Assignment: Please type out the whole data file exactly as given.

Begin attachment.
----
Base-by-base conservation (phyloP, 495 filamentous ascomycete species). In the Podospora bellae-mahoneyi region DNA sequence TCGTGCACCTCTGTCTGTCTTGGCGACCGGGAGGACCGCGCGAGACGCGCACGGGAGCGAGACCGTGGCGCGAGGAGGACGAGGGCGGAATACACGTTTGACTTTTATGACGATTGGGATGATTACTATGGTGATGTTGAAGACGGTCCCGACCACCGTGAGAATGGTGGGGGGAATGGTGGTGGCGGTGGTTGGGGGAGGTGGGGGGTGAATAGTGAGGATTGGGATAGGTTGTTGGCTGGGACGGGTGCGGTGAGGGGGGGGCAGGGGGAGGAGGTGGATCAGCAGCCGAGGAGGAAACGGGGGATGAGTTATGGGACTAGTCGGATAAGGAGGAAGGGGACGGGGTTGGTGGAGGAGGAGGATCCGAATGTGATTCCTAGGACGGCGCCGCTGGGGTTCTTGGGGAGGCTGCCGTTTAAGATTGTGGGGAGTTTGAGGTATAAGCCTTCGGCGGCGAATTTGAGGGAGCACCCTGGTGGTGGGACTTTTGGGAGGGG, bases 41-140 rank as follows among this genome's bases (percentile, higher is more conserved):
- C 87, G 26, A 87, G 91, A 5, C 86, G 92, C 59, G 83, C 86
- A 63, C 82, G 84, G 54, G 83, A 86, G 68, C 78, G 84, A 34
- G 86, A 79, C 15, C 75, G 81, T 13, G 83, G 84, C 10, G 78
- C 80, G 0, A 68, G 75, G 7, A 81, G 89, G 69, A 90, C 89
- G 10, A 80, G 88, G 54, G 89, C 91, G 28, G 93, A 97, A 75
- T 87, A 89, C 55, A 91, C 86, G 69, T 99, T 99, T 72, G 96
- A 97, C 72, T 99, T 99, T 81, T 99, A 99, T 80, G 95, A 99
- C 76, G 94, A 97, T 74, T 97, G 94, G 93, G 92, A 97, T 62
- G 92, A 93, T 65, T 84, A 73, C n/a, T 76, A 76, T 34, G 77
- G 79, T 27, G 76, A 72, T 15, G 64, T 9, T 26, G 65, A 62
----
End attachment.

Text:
Base-by-base conservation (phyloP, 495 filamentous ascomycete species). In the Podospora bellae-mahoneyi region DNA sequence TCGTGCACCTCTGTCTGTCTTGGCGACCGGGAGGACCGCGCGAGACGCGCACGGGAGCGAGACCGTGGCGCGAGGAGGACGAGGGCGGAATACACGTTTGACTTTTATGACGATTGGGATGATTACTATGGTGATGTTGAAGACGGTCCCGACCACCGTGAGAATGGTGGGGGGAATGGTGGTGGCGGTGGTTGGGGGAGGTGGGGGGTGAATAGTGAGGATTGGGATAGGTTGTTGGCTGGGACGGGTGCGGTGAGGGGGGGGCAGGGGGAGGAGGTGGATCAGCAGCCGAGGAGGAAACGGGGGATGAGTTATGGGACTAGTCGGATAAGGAGGAAGGGGACGGGGTTGGTGGAGGAGGAGGATCCGAATGTGATTCCTAGGACGGCGCCGCTGGGGTTCTTGGGGAGGCTGCCGTTTAAGATTGTGGGGAGTTTGAGGTATAAGCCTTCGGCGGCGAATTTGAGGGAGCACCCTGGTGGTGGGACTTTTGGGAGGGG, bases 41-140 rank as follows among this genome's bases (percentile, higher is more conserved):
- C 87, G 26, A 87, G 91, A 5, C 86, G 92, C 59, G 83, C 86
- A 63, C 82, G 84, G 54, G 83, A 86, G 68, C 78, G 84, A 34
- G 86, A 79, C 15, C 75, G 81, T 13, G 83, G 84, C 10, G 78
- C 80, G 0, A 68, G 75, G 7, A 81, G 89, G 69, A 90, C 89
- G 10, A 80, G 88, G 54, G 89, C 91, G 28, G 93, A 97, A 75
- T 87, A 89, C 55, A 91, C 86, G 69, T 99, T 99, T 72, G 96
- A 97, C 72, T 99, T 99, T 81, T 99, A 99, T 80, G 95, A 99
- C 76, G 94, A 97, T 74, T 97, G 94, G 93, G 92, A 97, T 62
- G 92, A 93, T 65, T 84, A 73, C n/a, T 76, A 76, T 34, G 77
- G 79, T 27, G 76, A 72, T 15, G 64, T 9, T 26, G 65, A 62